I’m a bit like Hong-Kong-Phooey. In fact, most writers I know are the same: mild-mannered by day, clandestine scribblers of something weird and wonderful by night. (Admittedly almost all the writers I know write science fiction and fantasy, so that perhaps explains a lot about the weird, but hey-ho.)
Most of the time I worry about fitting my work around my children, or what to make for tea. I’m known as Joanne rather than this odd Jo creature, and I’m shockingly normal. If you met me in the street, we’d say hi, walk on and you’d think nothing of the encounter. A perfectly ordinary person going about their day…
In my screwy mind, other things are happening, though. I might have smiled at you while thinking about someone else. Someone who doesn’t exist, who isn’t of our world, our planet, our time. If they are of our world, they’re seeing fairies, or fighting aliens, or stuck in a forest with a crashed UFO, 10,000 words written, and no resolution in sight. I might be thinking about a torture chamber: the feel of it, the smell of it. I might be wondering about the impact of brutality on a character, and ruminating on the ramifications of deep PTSD.
Because sometimes I stray into dark stuff. I don’t intend to. I set out to write stories and then they meander, and some of them become bleaker than they first seemed. Of my stories to date, my Abendau trilogy is the darkest. Which means that next year, when I introduce my world through Tickety-boo press, I’m showing the darkest side of my mind. As we authors are never the most confident believers in our work, and since on that spectrum I languish in the bottom 0.5% or thereabouts, I’m more than a little nervous.
So, why did I write something so dark? I won’t give too many spoilers but right from the start it becomes clear that torture is a theme, and then things go downhill…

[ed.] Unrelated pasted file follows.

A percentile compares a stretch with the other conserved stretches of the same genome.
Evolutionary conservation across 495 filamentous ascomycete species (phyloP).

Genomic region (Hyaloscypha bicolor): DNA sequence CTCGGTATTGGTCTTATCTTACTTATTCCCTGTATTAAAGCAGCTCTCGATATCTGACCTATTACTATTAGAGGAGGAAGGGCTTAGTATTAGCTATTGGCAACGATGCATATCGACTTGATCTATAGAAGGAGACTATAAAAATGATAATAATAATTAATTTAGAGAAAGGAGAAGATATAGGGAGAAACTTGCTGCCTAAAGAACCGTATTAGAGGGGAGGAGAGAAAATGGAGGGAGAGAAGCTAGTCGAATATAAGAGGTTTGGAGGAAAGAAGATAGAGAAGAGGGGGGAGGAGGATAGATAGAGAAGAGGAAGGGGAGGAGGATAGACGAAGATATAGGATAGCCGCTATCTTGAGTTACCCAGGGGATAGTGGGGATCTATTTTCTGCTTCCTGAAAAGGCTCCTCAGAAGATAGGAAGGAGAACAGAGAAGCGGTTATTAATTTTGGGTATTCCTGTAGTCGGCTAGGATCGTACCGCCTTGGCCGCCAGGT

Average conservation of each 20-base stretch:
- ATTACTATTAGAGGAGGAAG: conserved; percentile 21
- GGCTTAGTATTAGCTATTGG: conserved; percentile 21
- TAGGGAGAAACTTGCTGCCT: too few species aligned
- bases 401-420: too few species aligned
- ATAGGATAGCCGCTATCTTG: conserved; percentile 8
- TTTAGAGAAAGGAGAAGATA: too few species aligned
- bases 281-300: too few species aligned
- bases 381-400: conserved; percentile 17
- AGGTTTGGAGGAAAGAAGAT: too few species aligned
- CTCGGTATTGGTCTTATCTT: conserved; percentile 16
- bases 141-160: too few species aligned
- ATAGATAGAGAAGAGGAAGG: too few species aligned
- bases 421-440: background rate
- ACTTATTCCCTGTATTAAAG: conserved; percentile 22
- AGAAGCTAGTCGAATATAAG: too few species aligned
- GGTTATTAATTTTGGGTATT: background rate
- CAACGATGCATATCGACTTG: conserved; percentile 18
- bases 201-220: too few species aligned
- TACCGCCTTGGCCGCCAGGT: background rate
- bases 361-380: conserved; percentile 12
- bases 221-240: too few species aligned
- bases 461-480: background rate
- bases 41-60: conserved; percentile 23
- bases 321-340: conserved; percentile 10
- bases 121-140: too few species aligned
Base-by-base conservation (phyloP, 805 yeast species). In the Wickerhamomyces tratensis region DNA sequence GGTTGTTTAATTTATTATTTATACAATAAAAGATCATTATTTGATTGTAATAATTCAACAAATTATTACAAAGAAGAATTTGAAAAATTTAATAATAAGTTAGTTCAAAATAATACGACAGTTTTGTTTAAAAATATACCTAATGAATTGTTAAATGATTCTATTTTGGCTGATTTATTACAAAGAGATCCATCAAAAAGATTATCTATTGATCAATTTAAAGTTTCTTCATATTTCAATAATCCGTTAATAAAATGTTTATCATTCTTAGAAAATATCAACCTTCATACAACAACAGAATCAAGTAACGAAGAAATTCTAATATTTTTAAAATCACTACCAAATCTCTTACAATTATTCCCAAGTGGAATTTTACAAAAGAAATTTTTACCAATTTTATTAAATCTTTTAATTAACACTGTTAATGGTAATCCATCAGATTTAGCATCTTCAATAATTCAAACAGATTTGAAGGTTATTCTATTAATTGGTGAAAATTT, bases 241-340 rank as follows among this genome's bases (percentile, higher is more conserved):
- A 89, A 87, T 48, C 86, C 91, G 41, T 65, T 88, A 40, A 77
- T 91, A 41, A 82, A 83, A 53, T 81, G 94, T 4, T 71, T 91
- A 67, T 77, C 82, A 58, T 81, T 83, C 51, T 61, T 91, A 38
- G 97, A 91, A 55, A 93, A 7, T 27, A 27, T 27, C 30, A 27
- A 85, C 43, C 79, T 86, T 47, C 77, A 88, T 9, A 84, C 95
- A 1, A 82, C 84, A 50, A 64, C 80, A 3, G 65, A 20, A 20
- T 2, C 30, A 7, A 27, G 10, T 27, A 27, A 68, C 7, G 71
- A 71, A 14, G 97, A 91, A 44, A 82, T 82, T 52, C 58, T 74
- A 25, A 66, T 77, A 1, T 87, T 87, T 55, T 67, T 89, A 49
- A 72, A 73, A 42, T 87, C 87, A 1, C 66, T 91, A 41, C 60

I could say I was a new writer and didn’t know how to be clever about these things. That would be a lie. I started Abendau’s Heir over four years ago (well, I started it when I was sixteen to be pedantic, but the least said about that version, the better.) I’ve had plenty of opportunity to change the subject matter. I’ve had plenty of thinking time. And I changed nothing about the central themes. After writing or drafting six books, all of my million words, I can safely say that if it had been immaturity, I’d have learned by now. (Maybe.)
Others might think I wanted the books to shock and gain readers gawping for dark, gory scenes. To which I’d say, by and large, I disappoint. I’ll admit to them. In the 250,000 words of the trilogy there are probably about 5000 of which are graphic, and even then most are from a distance or in flashbacks. If I’d wanted to shock I could, and would, have written more (my betas often tell me I write good torture, so it wasn’t impossible…)
I’d say the dark sections of the book are justified by the storyline. It’s there because the characters’ development is based on the trial of strength they – all of them, both directly and indirectly – face. I write character books. I try to add the niceties of plot, and tension, and pace and world-building, but my stories are essentially those of people who I love. I have to love them – I’ve written about half a million words about them (I got through a lot of drafts, and ditched a lot of story), and I’ve done edit after edit, with more to come. Yet, I hurt them. Badly.
I didn’t enjoy it. Not one of those scenes was fun to write. The research wasn’t a barrel of laughs either (if you want darkness, try the real world).
I did it, simply, because that was the story. The set-up of my world left me no logical other place to go.
I did it because to write the hero I wanted – someone driven by their morals, very human and believable, not an epic poser who couldn’t be hurt – I had to take him to the limits of his morality and self-belief.
It’s taken me four years to get to the point where I’m happy to stand over what I portrayed in Abendau. It’s taken me that long to say to people, “I’m sorry if it distresses or upsets you. It might not be what you’d expect from the me that you know. But it was the tale, the story, and the world. And, in the end, it was needed.”
I hope, when others read it, that shines out. And that they’ll still speak to me after. After all, I do a mean line in small-talk in the street, so long as you don’t ask what I’m really thinking about…